Without mincing words, I wish the likes of Nik Aziz, Hadi Awang, Anwar Ibrahim, Lim Kit Siang and Karpal Singh, plus Mahathir and others in Barisan would move on to better pastures, that is if they could find them anywhere in the world.
             In the same vein, I wonder why our Members of Parliament are only part-timers.  Many are lawyers with full-time practices or senior officials of major corporations.   How could they be Members of Parliament and be practicing lawyers at the same time?   They cannot do justice to both vocations.

            Where in the world can we find legislators who are also CEOs of major corporations or lawyers with active practice?

            They all should retire and spend the next phase of their lives teaching at universities locally or abroad, that is if there is any university that would wish to accept them since they may not have enough knowledge or insight to share with their students.   The least I want for them is to go to Sungai Buloh.
             What else can we offer them as they have already done everything?  For that matter, I wish Raja Petra too would do other things.  He has had his day, and Malaysians owe a lot to him.
Yes, the New Malaysia needs a new group of more dedicated political and other leaders, including academia as well as the corporate, social, cultural and economic sectors.
              I was a rookie reporter with Utusan Melayu, now defunct, when I first came to know of the likes of Rais Yatim, who was then a Deputy Minister.  More than thirty years later, he is still around in politics, doing pretty much the same things he did decades before.

            I wonder if there is a future for these dinasaur political leaders like Syed Hamid, Rafidah Aziz, Kit Siang and the others, including those in PAS such as Nik Aziz and Hadi Awang?  It seems that we cannot do without them today.  Will our country be worst off if we do not have them around?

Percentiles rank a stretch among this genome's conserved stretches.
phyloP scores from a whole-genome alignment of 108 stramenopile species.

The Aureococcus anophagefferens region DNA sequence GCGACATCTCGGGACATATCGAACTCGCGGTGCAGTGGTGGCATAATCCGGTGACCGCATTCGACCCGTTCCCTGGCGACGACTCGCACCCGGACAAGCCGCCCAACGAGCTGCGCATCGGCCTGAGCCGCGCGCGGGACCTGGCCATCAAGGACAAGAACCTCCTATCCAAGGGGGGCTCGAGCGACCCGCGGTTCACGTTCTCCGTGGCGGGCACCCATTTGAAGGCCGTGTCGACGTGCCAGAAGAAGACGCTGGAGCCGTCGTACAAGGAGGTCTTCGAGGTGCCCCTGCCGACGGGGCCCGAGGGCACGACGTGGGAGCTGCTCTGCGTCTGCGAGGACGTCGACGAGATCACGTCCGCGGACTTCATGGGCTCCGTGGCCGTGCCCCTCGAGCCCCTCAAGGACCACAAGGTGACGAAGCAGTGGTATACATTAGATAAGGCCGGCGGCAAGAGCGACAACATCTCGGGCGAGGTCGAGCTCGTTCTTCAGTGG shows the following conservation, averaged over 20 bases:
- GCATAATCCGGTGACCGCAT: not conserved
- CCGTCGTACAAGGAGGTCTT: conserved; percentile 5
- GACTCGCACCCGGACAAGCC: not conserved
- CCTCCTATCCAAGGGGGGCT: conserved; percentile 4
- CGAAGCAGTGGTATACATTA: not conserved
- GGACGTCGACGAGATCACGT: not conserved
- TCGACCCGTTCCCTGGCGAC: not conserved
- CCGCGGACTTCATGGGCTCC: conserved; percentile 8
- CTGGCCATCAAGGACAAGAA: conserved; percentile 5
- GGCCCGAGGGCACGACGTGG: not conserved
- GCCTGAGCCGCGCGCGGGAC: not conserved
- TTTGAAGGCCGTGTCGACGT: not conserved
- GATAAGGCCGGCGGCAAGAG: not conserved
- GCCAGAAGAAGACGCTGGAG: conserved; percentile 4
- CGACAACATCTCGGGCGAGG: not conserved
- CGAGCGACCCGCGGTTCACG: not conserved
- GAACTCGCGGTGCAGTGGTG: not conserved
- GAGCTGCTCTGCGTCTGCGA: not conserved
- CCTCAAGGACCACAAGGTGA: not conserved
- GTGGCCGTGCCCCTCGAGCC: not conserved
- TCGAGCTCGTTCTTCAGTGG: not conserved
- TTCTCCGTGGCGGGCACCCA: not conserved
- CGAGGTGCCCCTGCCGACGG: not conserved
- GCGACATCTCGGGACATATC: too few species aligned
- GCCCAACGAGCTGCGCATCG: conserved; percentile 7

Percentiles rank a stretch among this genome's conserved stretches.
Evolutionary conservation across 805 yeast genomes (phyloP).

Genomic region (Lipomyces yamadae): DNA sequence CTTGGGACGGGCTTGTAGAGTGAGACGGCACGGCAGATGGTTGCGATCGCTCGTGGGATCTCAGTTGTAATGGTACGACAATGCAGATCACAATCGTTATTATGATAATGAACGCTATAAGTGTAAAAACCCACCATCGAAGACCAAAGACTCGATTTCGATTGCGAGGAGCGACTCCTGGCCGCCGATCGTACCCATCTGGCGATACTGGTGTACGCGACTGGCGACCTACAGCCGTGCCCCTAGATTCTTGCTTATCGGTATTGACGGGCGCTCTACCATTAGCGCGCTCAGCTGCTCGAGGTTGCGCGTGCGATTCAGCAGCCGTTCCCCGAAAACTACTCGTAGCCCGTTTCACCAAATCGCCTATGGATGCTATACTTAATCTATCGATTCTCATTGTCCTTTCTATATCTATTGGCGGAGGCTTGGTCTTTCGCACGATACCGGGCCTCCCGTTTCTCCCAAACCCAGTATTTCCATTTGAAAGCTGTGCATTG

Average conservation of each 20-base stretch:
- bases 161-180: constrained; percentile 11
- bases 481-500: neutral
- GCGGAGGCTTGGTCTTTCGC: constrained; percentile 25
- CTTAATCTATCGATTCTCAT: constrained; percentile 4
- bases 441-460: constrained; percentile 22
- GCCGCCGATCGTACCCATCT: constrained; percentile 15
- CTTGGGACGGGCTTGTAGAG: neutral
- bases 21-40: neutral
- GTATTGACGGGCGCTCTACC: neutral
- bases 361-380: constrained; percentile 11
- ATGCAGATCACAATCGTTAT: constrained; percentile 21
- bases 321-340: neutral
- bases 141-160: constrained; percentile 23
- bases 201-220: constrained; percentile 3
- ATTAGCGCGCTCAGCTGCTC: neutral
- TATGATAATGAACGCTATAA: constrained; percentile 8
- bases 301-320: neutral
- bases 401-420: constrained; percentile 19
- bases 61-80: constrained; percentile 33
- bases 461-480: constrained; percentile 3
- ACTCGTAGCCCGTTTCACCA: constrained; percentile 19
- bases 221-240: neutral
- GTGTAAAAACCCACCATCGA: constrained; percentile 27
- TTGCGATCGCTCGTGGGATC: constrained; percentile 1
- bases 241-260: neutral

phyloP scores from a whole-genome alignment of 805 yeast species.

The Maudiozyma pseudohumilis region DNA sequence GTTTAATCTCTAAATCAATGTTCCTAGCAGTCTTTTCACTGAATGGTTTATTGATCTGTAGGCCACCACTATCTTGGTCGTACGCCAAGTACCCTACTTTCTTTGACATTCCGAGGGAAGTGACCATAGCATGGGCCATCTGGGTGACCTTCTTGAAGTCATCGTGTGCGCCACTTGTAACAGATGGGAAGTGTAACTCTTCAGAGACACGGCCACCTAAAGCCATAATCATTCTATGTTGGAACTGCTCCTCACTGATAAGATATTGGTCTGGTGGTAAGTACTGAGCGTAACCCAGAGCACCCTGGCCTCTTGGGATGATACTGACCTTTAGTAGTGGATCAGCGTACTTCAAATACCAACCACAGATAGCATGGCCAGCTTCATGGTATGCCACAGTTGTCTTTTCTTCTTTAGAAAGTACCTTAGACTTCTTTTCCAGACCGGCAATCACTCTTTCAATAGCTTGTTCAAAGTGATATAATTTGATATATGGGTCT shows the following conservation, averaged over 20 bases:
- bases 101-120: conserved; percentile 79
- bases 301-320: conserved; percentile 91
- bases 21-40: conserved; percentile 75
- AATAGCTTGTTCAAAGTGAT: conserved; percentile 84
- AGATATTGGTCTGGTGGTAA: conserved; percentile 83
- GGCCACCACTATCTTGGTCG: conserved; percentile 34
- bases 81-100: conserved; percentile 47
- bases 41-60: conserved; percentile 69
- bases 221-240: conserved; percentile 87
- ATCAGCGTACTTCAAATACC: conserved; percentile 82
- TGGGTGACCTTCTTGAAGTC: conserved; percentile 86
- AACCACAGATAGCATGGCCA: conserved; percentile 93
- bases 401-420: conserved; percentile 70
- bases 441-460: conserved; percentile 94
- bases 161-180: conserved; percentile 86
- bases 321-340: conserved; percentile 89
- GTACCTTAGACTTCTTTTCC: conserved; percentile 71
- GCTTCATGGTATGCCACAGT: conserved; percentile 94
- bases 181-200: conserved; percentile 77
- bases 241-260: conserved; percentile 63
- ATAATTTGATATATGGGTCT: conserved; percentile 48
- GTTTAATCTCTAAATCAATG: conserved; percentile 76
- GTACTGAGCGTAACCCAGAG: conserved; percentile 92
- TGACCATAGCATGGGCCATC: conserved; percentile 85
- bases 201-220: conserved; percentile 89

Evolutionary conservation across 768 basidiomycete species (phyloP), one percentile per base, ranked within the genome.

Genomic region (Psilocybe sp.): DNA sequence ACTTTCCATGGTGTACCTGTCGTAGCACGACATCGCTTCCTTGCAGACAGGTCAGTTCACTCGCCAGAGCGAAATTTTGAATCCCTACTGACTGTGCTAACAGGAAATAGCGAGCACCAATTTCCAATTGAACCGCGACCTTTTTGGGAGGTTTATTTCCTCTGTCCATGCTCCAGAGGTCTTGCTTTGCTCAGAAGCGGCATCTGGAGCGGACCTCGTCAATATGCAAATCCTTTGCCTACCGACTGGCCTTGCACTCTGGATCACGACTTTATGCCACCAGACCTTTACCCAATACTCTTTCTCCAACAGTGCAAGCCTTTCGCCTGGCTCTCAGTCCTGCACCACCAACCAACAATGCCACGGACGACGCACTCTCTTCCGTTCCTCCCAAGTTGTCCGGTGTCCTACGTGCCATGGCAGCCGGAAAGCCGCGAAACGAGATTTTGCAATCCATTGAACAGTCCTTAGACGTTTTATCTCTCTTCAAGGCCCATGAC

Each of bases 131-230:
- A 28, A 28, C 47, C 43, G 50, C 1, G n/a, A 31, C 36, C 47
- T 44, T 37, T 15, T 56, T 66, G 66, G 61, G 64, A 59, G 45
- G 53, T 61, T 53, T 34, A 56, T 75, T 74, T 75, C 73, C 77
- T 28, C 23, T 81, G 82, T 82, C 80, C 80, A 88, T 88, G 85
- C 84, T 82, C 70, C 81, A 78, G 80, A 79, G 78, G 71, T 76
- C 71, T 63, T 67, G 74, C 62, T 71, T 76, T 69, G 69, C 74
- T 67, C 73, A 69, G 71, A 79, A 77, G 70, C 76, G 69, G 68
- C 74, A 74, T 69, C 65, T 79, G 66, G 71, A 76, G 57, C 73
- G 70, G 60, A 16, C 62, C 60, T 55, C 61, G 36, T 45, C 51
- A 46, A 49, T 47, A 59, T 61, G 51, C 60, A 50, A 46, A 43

The truth is most if not all of them can never go anywhere else.  The world has little use for their talent, experience and capability.    Hence their need to be around here to do the things they have been doing unchanged all these decades.

             Whereas in real democraties, leaders and politicians from both sides of the divide move on if they have been around for more than a term or two.  They do not hang around and try to sound as if they are new to the scene.
             If in their delusion they wish to compare themselves to Barack Obama (as the agent for change in America) – and there are some who wish to emulate him – I have this to say.  Obama did not lose any election; his wife is not running for any political office; and Obama did not ask her to take over his senate seat he resigned after winning the presidential elections last November.
Obama is a genuine new face, so people could trust him.   He did not go around America to speak in ‘ceramahs’ to denounce just about everybody and everything as a matter of habit.
           Here in Malaysia, many politicians from both sides who have lost countless elections still insist on staying on to try their luck in the next election or by-election.   They have no shame!
A politician who loses once should consider himself to be useless to the cause of the country.  If he were to stay on, then we can only conlcude that they are solely concerned with their personal welfare rather than that of the people whom they allege to care for.
          There have been a few who had been convicted and had to spend time in prison.  Can they really claim that they are doing that on a matter of principle?   Or are they just being vain and seeking personal glory?
           One would not be wrong to say that Malaysia is being held hostage or to ransom by these dozen or so personalities who do not seem to know what else they can do with thier lives, or do not know where else to go.  I feel sorry for them for delusion in thinking that they are still good for the country.

Towards A Competitive Malaysia #88

Wednesday, January 21st, 2009

Chapter 13: Deteriorating Institutions

Enhancing Public Institutions

Those ministers who keep exhorting, “Be efficient!” “Be trustworthy!” “Be honest!” simply do not comprehend the magnitude of the difficulties in changing institutions. There is only one certainty: It is easy to destroy good institutions, much more difficult to strengthen them or restore the bad ones.

The corrupt and the incompetent are good at one thing: sidestepping “reforms.” They have seen many similar moves in the past and will treat any new attempt with contempt. The otherwise incompetent personnel are adept in ensuring their survival.